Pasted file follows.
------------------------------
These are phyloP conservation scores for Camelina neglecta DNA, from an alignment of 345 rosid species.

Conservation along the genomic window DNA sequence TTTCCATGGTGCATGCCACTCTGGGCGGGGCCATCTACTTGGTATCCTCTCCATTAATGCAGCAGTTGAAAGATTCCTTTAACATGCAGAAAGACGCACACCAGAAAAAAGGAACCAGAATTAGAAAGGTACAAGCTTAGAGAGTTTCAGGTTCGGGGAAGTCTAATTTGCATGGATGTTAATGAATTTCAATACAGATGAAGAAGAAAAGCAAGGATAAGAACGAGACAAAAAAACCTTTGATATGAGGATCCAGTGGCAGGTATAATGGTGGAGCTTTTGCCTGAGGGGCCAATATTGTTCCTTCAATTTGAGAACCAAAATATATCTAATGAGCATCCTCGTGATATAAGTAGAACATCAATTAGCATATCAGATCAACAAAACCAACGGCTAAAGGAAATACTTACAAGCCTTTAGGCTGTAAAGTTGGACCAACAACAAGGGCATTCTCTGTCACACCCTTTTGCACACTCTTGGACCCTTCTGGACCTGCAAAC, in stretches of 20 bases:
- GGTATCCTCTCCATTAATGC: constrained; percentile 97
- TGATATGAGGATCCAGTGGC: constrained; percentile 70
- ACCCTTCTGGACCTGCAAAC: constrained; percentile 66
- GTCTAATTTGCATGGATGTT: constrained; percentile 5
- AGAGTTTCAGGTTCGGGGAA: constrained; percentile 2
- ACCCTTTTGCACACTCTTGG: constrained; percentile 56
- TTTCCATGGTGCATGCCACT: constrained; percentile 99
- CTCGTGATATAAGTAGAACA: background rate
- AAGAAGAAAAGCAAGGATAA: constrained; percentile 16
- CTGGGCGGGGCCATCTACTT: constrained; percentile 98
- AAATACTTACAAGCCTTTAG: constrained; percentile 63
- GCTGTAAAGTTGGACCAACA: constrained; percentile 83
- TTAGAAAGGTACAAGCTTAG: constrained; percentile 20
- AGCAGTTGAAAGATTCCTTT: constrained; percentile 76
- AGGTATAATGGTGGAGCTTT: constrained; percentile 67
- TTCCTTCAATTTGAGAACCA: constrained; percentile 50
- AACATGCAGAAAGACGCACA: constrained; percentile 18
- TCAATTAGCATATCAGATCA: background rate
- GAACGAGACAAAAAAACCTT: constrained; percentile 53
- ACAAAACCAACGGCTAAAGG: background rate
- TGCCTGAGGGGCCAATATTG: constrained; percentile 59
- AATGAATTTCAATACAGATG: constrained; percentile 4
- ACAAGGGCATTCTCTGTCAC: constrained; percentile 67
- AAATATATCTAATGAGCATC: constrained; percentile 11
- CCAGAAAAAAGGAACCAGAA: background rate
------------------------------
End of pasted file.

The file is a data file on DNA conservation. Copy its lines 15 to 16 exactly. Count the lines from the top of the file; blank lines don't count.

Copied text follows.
- TTAGAAAGGTACAAGCTTAG: constrained; percentile 20
- AGCAGTTGAAAGATTCCTTT: constrained; percentile 76